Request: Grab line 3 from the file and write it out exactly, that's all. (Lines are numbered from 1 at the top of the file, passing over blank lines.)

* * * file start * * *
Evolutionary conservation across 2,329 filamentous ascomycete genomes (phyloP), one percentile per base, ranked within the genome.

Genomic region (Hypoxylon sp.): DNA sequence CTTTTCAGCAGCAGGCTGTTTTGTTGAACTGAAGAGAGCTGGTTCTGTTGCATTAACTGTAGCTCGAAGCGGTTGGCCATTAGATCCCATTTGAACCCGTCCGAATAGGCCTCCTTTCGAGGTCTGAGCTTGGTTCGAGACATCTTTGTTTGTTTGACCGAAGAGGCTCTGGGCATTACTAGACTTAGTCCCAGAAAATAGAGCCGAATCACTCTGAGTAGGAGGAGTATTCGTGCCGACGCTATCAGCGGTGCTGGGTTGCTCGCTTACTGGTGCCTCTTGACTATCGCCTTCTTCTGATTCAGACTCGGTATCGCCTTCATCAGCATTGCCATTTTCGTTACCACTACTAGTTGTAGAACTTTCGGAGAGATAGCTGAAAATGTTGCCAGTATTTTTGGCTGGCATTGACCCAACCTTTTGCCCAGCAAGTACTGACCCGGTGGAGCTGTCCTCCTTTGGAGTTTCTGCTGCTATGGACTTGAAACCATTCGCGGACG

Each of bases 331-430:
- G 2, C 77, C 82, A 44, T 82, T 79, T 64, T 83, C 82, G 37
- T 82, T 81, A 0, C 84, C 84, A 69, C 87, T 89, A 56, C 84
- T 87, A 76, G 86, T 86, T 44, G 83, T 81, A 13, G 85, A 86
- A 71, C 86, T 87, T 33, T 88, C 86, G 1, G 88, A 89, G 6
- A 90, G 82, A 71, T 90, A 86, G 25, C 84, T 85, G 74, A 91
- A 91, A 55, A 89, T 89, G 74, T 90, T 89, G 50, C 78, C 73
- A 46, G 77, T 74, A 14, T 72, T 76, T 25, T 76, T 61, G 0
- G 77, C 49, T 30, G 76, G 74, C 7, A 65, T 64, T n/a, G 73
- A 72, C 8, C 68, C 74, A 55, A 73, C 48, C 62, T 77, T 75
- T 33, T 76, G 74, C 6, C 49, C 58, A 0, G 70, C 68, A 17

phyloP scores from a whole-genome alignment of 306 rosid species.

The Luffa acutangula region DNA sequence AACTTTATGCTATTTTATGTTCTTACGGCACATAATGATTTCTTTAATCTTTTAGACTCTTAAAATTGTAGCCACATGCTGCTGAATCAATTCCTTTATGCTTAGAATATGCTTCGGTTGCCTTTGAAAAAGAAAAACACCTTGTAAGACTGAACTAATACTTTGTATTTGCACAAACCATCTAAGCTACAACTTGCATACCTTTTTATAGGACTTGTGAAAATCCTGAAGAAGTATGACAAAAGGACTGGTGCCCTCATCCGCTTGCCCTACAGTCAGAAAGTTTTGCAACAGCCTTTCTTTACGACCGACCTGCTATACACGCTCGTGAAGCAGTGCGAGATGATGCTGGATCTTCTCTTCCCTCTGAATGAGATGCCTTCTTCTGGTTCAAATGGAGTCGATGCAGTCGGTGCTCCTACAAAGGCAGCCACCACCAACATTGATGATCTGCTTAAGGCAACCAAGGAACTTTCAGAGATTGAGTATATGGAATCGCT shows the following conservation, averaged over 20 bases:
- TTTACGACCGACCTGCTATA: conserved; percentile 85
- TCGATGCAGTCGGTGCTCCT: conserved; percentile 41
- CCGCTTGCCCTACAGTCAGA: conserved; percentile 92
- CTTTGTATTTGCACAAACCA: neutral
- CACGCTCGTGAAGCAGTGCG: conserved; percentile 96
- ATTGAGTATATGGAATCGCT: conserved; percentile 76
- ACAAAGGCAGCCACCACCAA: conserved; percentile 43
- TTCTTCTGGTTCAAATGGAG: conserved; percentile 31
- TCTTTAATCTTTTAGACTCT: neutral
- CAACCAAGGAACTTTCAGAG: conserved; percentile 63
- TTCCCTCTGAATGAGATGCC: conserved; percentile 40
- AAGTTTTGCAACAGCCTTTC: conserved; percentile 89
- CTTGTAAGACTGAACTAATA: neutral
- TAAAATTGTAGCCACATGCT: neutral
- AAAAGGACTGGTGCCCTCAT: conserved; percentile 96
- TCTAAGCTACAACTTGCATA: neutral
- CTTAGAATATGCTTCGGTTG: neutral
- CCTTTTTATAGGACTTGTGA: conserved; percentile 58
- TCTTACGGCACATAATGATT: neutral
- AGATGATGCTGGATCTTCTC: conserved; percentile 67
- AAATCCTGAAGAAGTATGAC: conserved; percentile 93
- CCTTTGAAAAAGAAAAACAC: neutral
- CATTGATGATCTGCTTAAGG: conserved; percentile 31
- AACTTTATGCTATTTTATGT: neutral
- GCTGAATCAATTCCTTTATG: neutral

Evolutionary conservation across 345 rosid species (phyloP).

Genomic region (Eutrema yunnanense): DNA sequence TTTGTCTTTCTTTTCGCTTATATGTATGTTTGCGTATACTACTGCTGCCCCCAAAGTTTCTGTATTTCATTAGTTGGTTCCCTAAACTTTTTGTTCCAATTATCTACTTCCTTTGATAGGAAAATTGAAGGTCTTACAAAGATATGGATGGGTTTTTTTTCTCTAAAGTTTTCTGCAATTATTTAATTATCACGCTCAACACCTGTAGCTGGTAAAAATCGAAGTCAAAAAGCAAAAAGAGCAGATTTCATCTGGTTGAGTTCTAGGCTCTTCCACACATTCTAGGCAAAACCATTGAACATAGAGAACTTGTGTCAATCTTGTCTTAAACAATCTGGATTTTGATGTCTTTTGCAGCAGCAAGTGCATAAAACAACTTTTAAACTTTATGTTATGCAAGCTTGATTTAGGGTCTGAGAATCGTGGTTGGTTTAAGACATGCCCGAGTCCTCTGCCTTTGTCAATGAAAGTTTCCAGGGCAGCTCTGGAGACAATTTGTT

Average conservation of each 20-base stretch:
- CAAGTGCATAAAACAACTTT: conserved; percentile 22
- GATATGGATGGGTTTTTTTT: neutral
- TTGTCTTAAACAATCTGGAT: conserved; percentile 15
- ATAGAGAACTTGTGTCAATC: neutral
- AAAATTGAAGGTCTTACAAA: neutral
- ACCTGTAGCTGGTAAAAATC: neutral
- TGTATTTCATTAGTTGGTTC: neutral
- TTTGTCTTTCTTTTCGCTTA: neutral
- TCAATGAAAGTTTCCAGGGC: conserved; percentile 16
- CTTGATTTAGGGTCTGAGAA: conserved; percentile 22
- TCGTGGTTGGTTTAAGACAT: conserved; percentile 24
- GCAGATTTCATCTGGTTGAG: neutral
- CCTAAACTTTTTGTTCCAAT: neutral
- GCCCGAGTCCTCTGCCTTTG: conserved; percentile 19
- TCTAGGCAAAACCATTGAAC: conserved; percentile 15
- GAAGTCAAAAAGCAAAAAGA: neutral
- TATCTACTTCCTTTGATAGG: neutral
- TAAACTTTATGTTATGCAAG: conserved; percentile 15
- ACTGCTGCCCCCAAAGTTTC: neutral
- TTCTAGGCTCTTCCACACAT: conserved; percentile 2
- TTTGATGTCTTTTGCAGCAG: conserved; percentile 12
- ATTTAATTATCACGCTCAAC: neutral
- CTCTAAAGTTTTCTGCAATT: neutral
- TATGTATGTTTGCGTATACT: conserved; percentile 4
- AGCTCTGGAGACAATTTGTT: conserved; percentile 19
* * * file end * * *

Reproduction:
Each of bases 331-430: